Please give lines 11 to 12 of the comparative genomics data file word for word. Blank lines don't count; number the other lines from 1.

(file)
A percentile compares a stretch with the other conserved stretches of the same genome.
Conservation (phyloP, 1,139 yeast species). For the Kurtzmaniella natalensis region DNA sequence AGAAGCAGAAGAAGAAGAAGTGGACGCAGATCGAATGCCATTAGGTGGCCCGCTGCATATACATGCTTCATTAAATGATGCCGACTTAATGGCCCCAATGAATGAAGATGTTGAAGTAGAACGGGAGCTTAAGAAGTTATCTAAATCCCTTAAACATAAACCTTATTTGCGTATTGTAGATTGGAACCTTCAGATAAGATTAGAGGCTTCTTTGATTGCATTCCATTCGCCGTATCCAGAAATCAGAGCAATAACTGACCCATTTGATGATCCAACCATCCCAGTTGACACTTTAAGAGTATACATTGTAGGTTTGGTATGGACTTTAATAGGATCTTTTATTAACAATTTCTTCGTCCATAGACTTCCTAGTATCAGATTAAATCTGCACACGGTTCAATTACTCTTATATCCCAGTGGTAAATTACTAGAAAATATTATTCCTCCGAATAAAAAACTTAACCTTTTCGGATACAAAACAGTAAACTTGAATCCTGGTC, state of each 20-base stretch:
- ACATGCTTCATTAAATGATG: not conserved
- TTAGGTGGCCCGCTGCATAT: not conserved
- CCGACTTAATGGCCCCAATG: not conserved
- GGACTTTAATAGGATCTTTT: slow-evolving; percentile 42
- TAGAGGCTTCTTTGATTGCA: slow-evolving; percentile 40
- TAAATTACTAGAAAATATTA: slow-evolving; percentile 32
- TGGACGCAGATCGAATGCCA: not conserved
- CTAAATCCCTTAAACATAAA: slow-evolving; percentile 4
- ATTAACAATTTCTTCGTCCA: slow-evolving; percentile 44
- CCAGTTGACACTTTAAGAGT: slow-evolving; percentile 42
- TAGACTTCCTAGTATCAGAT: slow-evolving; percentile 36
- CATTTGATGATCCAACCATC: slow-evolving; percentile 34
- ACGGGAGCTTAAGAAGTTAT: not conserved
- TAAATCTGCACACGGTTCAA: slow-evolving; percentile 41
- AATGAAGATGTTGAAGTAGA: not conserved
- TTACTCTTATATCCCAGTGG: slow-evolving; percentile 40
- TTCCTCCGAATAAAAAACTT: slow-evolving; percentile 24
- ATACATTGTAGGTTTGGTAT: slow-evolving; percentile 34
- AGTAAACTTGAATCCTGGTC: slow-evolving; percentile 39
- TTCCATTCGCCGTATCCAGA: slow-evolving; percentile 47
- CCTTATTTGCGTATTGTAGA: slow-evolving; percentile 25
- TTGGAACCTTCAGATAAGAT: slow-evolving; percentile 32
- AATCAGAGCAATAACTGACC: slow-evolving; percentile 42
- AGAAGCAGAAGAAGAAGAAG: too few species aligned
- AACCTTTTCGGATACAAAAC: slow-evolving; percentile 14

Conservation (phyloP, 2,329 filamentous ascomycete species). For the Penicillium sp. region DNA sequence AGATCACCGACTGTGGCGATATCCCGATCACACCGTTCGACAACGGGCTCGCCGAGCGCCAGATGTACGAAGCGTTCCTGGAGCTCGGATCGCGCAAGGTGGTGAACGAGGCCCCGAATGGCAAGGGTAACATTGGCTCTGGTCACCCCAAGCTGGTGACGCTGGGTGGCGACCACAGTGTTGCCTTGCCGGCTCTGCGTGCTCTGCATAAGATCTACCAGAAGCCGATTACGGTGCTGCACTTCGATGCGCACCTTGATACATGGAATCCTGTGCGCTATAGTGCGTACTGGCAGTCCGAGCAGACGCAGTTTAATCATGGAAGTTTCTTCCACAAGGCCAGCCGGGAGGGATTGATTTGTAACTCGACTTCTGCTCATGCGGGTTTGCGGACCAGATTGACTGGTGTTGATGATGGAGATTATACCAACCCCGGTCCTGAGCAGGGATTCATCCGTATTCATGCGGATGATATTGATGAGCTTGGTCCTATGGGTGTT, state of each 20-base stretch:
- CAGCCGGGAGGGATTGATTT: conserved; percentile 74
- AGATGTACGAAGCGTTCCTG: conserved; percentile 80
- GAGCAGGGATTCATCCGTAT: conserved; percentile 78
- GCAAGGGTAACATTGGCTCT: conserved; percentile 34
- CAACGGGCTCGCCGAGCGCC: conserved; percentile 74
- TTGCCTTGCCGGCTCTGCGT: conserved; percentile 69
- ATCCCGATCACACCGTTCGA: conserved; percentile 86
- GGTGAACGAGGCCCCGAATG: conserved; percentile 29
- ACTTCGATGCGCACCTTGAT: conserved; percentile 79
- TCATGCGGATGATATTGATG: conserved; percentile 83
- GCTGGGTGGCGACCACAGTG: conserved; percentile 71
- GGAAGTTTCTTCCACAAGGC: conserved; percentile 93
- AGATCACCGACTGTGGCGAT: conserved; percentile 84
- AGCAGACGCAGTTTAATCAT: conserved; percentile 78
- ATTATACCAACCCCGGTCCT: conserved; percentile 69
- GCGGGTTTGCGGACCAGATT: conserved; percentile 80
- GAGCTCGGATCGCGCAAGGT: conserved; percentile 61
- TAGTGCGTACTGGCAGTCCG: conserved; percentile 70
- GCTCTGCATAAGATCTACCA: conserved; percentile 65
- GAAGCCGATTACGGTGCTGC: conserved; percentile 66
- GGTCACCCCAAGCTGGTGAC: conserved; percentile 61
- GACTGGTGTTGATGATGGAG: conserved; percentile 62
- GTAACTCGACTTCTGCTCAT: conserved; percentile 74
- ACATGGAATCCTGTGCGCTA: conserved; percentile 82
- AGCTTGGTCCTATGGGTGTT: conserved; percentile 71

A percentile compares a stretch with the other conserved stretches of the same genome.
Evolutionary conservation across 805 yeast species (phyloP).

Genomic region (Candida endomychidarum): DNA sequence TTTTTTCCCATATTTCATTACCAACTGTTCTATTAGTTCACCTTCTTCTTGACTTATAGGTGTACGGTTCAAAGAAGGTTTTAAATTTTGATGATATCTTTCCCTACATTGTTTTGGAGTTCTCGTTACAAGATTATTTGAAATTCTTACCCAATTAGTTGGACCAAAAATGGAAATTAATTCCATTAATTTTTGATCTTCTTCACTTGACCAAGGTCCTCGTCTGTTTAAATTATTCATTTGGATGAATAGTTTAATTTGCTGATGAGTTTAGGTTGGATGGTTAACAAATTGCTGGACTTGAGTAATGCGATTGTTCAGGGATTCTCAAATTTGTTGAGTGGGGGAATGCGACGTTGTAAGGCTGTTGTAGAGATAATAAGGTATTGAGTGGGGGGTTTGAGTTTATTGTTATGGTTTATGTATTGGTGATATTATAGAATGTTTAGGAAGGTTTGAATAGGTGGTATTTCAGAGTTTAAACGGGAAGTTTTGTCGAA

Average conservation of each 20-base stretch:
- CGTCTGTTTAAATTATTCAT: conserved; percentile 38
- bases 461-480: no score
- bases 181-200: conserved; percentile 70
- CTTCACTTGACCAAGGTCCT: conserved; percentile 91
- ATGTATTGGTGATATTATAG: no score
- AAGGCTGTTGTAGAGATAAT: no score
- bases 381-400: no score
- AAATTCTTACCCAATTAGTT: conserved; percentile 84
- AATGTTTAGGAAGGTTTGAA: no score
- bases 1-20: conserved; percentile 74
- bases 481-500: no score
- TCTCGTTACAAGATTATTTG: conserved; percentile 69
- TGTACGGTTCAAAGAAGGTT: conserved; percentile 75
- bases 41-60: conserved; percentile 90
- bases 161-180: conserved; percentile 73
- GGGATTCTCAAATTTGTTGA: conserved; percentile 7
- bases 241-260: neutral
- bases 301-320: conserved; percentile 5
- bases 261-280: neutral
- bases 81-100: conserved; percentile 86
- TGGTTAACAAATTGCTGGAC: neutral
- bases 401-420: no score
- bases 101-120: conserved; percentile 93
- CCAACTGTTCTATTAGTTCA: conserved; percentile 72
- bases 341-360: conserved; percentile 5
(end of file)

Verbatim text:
- ATTAACAATTTCTTCGTCCA: slow-evolving; percentile 44
- CCAGTTGACACTTTAAGAGT: slow-evolving; percentile 42